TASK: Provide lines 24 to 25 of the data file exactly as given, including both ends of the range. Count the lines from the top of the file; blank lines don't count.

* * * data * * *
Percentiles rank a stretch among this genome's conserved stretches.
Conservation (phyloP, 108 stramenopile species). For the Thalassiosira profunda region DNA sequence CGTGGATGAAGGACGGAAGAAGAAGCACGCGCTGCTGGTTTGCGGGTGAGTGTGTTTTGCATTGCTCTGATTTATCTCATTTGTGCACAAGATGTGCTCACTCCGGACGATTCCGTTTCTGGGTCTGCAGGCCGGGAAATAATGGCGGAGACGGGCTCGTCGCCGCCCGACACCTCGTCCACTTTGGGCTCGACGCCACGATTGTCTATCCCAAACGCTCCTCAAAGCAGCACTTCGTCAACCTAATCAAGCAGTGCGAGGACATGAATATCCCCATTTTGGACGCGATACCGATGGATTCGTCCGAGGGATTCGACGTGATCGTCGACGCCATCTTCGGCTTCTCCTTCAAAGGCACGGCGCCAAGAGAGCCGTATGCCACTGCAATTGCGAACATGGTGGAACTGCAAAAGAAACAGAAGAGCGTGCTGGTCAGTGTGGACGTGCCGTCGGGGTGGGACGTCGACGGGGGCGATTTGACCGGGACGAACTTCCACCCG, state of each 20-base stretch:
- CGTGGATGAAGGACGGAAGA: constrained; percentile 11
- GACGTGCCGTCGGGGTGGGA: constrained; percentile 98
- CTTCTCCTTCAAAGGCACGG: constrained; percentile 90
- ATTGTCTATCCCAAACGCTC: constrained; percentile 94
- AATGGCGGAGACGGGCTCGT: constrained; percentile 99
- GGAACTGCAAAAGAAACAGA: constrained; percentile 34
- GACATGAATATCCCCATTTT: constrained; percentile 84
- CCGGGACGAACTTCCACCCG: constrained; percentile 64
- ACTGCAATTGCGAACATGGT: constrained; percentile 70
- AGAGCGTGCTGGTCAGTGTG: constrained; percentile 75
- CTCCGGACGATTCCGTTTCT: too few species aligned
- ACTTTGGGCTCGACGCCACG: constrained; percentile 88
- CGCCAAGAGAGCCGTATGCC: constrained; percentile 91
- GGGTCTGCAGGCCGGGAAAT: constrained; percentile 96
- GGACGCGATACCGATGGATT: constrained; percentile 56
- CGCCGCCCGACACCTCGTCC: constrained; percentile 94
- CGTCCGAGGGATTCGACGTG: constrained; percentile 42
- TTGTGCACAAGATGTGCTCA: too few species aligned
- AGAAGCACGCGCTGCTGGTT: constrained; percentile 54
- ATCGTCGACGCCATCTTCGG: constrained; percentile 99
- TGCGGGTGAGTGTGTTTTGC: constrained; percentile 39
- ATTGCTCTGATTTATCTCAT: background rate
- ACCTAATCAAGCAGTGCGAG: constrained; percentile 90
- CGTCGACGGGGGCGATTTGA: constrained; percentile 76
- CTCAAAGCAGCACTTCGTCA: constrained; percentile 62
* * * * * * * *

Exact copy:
- ATTGCTCTGATTTATCTCAT: background rate
- ACCTAATCAAGCAGTGCGAG: constrained; percentile 90